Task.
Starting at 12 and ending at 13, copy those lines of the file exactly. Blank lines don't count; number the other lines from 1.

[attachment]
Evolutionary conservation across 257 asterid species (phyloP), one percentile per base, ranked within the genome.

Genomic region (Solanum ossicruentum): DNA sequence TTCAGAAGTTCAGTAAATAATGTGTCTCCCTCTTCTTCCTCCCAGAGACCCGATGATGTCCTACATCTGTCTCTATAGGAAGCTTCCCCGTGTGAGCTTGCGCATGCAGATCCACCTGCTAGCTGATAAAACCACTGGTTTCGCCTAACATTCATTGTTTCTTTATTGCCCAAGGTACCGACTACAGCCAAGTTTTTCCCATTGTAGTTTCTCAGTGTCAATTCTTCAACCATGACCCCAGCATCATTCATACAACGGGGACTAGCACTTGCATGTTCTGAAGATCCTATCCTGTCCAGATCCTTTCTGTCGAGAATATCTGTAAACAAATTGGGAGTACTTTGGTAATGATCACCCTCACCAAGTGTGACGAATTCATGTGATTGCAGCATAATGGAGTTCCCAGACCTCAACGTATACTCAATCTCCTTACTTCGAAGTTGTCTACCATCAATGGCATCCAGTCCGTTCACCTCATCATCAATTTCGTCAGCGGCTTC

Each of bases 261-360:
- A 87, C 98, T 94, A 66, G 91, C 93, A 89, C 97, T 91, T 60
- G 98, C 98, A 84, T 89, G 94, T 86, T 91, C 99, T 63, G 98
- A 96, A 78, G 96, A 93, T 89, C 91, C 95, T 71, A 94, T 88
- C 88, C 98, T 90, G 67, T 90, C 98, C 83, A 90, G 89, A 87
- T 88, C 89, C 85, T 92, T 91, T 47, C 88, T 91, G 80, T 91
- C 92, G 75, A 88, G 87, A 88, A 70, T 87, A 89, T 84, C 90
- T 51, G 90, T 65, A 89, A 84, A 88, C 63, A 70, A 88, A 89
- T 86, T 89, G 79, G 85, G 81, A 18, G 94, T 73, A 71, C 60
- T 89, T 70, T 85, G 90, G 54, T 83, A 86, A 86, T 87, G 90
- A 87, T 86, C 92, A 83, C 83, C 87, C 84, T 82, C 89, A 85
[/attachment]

- T 89, T 70, T 85, G 90, G 54, T 83, A 86, A 86, T 87, G 90
- A 87, T 86, C 92, A 83, C 83, C 87, C 84, T 82, C 89, A 85